>>>>>>>>>>>> don't like how limiting it would be for the user.
>>>>>>>>>>> i am againt speex handling things different than other speech codecs
>>>>>>>>>>> based on arguments that apply to other speech codecs as well.
>>>>>>>>>>> Also iam against passing data between muxer and codec layers in a way
>>>>>>>>>>> that violates the API.
>>>>>>>>>> ffmpeg seperates muxer and codec layers, writing a demuxer & decoder
>>>>>>>>>> that depend on things beyond the API (frames per frame) is going to
>>>>>>>>>> break things. We had similar great code (passing structs in AVPacket.data
>>>>>>>>>> because it was convenient) that also didnt turn out to be that great
>>>>>>>>>> and required a complete rewrite ...
>>>>>>>>>> ive alraedy said nut doesnt allow multiple frames per packet, but its
>>>>>>>>>> not just nut, avi as well doesnt allow multiple frames per packet
>>>>>>>>>> for VBR and either way avi needs to have its headers set up properly,
>>>>>>>>>> not with fake frame size and such and flv as we alaredy know has a 
>>>>>>>>>> issue with >8 frames per frame. All that is just what we know of will
>>>>>>>>>> break if you implement your hack, what else will break is something we
>>>>>>>>>> only would learn after some time.
>>>>>>>>>> IMHO, demuxer->parser->splited frames [unless it is not possible to split]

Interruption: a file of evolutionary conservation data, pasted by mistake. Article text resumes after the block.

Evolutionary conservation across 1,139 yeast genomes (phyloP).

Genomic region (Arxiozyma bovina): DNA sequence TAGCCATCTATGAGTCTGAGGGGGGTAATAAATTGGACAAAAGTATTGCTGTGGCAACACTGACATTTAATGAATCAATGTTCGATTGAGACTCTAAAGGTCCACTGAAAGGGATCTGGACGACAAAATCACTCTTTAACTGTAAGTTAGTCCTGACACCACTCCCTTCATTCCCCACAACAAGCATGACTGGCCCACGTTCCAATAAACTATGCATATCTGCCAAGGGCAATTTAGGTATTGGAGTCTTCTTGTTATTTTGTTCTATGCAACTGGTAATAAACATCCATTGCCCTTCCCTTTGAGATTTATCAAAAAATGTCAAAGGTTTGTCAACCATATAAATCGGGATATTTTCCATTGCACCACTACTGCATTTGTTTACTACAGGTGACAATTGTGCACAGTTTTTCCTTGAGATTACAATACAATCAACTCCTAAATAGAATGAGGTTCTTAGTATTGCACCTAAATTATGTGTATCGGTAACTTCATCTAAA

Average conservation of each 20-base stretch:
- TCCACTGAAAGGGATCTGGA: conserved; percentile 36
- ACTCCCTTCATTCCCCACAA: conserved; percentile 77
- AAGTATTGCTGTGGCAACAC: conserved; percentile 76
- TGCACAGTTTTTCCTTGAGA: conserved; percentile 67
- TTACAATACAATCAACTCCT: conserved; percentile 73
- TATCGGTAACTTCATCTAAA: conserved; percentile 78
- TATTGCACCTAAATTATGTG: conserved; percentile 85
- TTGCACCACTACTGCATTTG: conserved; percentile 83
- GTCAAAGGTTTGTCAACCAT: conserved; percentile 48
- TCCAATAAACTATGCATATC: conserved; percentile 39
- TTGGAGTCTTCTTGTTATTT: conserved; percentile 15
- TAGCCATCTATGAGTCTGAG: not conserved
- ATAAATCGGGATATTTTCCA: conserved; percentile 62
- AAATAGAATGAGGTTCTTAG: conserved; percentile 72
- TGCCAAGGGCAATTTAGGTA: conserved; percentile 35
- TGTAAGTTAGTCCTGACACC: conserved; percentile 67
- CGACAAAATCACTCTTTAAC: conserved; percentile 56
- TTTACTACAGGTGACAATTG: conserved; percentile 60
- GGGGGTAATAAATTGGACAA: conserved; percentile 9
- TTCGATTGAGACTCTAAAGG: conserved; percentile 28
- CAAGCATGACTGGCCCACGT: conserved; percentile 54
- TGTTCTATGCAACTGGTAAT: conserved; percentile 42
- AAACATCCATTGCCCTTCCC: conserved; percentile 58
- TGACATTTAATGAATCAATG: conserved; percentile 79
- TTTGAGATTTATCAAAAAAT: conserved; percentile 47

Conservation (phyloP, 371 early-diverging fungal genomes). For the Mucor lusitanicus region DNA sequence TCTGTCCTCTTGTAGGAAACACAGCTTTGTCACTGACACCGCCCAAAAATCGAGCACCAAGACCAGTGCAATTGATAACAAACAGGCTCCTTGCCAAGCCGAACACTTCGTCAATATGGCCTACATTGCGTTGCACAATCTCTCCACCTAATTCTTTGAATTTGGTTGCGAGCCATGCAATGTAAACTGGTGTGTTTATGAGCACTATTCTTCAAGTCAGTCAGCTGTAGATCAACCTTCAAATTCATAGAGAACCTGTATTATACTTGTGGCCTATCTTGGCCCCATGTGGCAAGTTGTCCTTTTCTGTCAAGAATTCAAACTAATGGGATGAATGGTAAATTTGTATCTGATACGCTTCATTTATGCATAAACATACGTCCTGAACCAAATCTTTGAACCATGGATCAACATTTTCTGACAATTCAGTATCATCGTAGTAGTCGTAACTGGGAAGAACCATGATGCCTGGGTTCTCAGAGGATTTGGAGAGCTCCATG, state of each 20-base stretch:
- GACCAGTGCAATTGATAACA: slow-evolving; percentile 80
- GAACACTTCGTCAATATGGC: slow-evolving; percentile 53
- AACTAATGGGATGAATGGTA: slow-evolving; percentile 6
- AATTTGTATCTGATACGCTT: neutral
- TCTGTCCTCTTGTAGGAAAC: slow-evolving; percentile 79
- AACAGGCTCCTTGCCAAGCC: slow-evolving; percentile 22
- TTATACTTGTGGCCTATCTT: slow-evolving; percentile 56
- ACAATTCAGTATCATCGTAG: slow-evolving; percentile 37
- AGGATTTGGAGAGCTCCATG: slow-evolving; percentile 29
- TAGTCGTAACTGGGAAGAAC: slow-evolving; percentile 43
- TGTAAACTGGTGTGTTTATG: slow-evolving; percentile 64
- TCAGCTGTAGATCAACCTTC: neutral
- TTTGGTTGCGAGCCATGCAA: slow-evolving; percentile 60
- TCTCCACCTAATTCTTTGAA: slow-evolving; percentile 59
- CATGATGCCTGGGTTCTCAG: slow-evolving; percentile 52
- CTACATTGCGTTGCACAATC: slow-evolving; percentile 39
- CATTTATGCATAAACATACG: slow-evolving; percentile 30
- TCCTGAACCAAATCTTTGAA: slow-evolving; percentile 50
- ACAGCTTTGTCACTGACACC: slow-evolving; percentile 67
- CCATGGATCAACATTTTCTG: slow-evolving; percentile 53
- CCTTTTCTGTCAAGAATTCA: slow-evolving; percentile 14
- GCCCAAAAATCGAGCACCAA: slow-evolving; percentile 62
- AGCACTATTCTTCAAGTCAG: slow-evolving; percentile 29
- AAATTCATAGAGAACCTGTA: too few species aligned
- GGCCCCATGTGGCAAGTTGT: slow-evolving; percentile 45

>>>>>>>>>> if a muxer can store multiple frames it can merge several depending on its
>>>>>>>>>> abilities and user provided parameters, that merging could also be done
>>>>>>>>>> as a bitstream filter.
>>>>>>>>>> But just skiping the spliting and merging and hoping that every container
>>>>>>>>>> would allow anyting that any other container allowed is just not going to
>>>>>>>>>> work. And even more so as we already know of many combinations that would
>>>>>>>>>> noz work
>>>>>>>>> I do understand your point.  There is a subtle difference with speex
>>>>>>>>> though.  The process of merging of frames into groups of frames is
>>>>>>>>> something that is specified by the codec itself, not the container.  To
>>>>>>>>> the container, it would be as transparent as for an audio codec that
>>>>>>>>> allows different numbers of samples/duration for a frame.  Nut would
>>>>>>>>> support it just fine, as it does with FLAC with different numbers of
>>>>>>>>> samples per frame.  As for FLV, it would be the same as if it doesn't
>>>>>>>>> allow over a certain number of samples per frame before getting choppy
>>>>>>>>> and/or crashing.
>>>>>>>> hmmm, could you quote the part of the speex spec that supports your view?
>>>>>>>> and provide a link to that spec. (iam asking for a quote instead of just
>>>>>>>> url cuz of the ML archive ...)